Over the years, many experts have concluded that viewing a lot of violence in the media can be risky for children. Studies have shown that watching too much violence-whether on TV, in the movies, or in video games-can increase the chance that children will be desensitized to violence, or even act more aggressively themselves. Pay special attention to the kinds of media your children play with or watch. Parental advisories for music, movies, TV, video and computer games can help you choose age-appropriate media for your children. Try watching TV or playing video games with your children and talk with them about the things you see together. Encourage your children to think about what they are watching, listening to or playing-how would they handle situations differently? Let them know why violent movies or games disturb you. For example, you might tell your nine-year-old, “Violence just isn’t funny to me. In real life people who get shot have families and children, and it’s sad when something bad happens to them.” Watching the news and other media with your child enables you to discuss current events like war and other conflicts, and can provide an opportunity to reinforce the consequences of violence.

Acknowledge your children’s fears and reassure them of their safety
Children who experience or witness violence, as well as those who have only seen violent acts on TV or in the movies, often become anxious and fearful. That’s why it’s important to reassure a child that their personal world can remain safe. Try saying something like this to your 7 or 8-year-old: “I know that you are afraid. I will do my very best to make sure you are safe.” The recent school tragedies in Colorado and in Georgia have shown that violence can not only frighten children but can make them feel guilty for not preventing it. By providing consistent support and an accepting environment, you can help reduce children’s anxieties and fears.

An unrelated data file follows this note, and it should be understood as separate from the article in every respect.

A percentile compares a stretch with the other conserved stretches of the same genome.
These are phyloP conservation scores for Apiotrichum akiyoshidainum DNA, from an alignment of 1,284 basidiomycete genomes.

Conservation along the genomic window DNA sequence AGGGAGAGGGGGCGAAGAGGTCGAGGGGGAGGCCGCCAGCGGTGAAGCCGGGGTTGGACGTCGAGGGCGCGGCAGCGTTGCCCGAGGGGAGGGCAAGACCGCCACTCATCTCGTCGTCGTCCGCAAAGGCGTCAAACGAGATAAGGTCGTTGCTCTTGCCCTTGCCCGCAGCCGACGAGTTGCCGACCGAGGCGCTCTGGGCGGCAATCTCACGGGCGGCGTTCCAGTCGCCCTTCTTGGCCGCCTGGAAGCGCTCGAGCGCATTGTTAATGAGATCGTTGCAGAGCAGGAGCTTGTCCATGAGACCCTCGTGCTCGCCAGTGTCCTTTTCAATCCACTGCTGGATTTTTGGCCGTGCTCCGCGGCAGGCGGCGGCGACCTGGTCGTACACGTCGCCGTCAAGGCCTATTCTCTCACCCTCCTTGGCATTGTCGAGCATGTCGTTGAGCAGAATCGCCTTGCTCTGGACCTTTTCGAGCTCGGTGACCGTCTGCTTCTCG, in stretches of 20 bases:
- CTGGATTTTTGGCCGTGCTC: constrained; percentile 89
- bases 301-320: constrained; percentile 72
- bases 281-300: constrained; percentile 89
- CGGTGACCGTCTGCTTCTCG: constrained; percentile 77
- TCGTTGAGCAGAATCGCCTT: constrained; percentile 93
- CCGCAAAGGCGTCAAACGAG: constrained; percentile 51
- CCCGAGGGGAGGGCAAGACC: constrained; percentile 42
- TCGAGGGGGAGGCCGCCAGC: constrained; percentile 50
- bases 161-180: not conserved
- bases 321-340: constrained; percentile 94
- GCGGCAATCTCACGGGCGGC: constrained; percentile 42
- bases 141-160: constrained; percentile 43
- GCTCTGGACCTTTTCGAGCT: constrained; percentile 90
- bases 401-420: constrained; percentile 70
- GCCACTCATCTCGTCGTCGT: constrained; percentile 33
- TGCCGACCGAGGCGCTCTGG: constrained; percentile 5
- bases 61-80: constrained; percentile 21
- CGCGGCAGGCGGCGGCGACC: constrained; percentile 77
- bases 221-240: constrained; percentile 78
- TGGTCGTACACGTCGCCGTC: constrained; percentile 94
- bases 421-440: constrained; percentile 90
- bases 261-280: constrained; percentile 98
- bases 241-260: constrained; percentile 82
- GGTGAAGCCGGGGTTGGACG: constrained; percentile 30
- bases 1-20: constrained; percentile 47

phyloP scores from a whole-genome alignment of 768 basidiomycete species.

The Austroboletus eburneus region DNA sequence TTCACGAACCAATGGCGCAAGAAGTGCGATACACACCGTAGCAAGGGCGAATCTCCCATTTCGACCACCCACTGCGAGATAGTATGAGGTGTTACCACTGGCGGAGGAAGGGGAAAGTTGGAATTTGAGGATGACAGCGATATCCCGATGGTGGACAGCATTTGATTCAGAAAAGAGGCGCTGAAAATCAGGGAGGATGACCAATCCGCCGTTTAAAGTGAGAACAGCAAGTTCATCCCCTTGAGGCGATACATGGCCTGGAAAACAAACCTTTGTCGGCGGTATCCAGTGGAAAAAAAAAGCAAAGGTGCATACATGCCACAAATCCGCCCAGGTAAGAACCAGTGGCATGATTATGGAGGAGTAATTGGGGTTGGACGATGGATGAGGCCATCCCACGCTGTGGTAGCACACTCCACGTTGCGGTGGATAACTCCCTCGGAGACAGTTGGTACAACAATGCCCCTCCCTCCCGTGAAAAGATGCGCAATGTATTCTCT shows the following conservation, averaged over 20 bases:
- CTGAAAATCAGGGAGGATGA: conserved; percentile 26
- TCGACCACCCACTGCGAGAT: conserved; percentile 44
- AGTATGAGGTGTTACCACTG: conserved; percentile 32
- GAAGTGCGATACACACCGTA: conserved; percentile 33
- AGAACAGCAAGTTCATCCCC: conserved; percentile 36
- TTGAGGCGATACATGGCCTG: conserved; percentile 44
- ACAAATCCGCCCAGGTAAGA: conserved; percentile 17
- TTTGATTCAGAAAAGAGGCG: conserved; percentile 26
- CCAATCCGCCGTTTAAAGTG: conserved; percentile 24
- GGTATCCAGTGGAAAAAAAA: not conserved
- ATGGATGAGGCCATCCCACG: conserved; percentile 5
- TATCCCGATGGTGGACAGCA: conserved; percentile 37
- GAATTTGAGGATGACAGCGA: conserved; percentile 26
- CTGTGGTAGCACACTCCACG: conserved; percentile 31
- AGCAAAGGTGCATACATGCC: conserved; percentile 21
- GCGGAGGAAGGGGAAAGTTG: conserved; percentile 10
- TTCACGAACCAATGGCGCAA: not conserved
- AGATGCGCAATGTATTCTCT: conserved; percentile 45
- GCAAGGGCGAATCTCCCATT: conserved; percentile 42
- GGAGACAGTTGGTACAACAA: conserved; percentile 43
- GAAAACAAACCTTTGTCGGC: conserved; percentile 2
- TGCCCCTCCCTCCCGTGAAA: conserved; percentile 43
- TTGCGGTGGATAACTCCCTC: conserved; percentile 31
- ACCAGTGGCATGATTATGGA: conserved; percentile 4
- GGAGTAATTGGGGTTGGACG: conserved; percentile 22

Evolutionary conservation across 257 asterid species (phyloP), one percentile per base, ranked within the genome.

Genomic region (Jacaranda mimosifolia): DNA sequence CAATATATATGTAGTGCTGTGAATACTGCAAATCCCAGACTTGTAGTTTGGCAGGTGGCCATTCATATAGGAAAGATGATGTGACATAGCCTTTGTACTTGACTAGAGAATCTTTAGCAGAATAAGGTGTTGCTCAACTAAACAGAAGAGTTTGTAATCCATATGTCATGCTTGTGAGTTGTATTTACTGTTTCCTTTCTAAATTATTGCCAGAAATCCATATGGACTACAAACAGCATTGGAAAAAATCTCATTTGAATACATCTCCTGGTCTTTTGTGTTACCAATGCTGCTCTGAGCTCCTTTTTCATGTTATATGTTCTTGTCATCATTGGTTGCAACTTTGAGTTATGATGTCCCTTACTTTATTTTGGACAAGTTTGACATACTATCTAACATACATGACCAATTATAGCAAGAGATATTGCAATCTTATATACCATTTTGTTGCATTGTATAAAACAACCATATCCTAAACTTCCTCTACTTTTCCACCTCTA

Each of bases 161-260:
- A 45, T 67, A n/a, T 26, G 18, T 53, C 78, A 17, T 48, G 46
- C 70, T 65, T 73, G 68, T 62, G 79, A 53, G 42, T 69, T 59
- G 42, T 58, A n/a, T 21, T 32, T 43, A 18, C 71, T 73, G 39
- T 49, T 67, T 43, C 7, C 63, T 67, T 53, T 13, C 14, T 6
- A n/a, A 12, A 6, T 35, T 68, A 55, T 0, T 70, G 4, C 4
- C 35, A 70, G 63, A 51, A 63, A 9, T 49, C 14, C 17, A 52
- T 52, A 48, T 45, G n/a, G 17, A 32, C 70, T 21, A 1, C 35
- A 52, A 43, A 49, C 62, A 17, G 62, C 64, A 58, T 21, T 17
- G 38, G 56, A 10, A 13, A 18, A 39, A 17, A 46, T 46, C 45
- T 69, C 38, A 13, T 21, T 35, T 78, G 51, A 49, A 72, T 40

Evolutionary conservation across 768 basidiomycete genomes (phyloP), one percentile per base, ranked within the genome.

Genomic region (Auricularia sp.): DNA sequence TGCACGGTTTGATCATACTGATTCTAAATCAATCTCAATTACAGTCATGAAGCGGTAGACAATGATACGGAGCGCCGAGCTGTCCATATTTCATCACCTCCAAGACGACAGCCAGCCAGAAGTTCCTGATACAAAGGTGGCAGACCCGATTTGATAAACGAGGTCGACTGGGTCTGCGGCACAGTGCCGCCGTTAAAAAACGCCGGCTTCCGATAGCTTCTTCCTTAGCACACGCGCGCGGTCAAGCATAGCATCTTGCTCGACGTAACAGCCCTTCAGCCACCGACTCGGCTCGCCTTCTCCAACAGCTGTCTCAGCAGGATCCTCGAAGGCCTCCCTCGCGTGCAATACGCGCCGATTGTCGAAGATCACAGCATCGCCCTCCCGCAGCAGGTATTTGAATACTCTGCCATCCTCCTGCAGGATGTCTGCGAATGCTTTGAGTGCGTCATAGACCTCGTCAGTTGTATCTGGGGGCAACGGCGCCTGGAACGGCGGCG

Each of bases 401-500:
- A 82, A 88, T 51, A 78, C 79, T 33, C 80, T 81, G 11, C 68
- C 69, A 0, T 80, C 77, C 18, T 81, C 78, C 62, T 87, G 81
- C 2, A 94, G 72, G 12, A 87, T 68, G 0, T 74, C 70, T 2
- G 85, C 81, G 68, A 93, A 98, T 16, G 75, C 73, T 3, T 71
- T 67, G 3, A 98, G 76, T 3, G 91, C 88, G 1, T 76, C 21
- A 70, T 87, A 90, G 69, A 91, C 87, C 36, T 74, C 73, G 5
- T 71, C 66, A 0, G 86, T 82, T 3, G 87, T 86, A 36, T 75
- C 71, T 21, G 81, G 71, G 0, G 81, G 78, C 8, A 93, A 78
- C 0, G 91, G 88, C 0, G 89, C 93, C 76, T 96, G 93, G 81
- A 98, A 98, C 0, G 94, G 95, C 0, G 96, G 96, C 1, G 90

Take a stand
Parents need to be clear and consistent about the values they want to instill. Don’t cave in to your children’s assertion that “everybody else does it (or has seen it)” when it comes to allowing them to play what you view as an excessively violent game or to watch an inappropriate movie. You have a right and responsibility to say, “I don’t like the message that game sends. I know that you play that game at your friend’s house, but I don’t want it played in our house.”

Control your own behavior
When it comes to learning how to behave, children often follow their parents’ lead, which is why it is important to examine how you approach conflict. Do you use violence to settle arguments? When you’re angry, do you yell or use physical force? If you want your child to avoid violence, model the right behavior for her.

Set limits regarding children’s actions towards others
Let your child know that teasing can become bullying and roughhousing can get out of control. If you see your child strike another, impose a “time out” in order for him to calm down, then ask him to explain why he hit the child. Tell him firmly that hitting is not allowed and help him figure out a peaceful way to settle the problem.

Hold family meetings
Regularly scheduled family meetings can provide children-and us- with an acceptable place to talk about complaints and share opinions. Just be sure that everyone gets a chance to speak. Use these meetings to demonstrate effective problem-solving and negotiation skills. Keep the meetings lively, but well controlled, so children learn that conflicts can be settled creatively and without violence.

Convey strict rules about weapons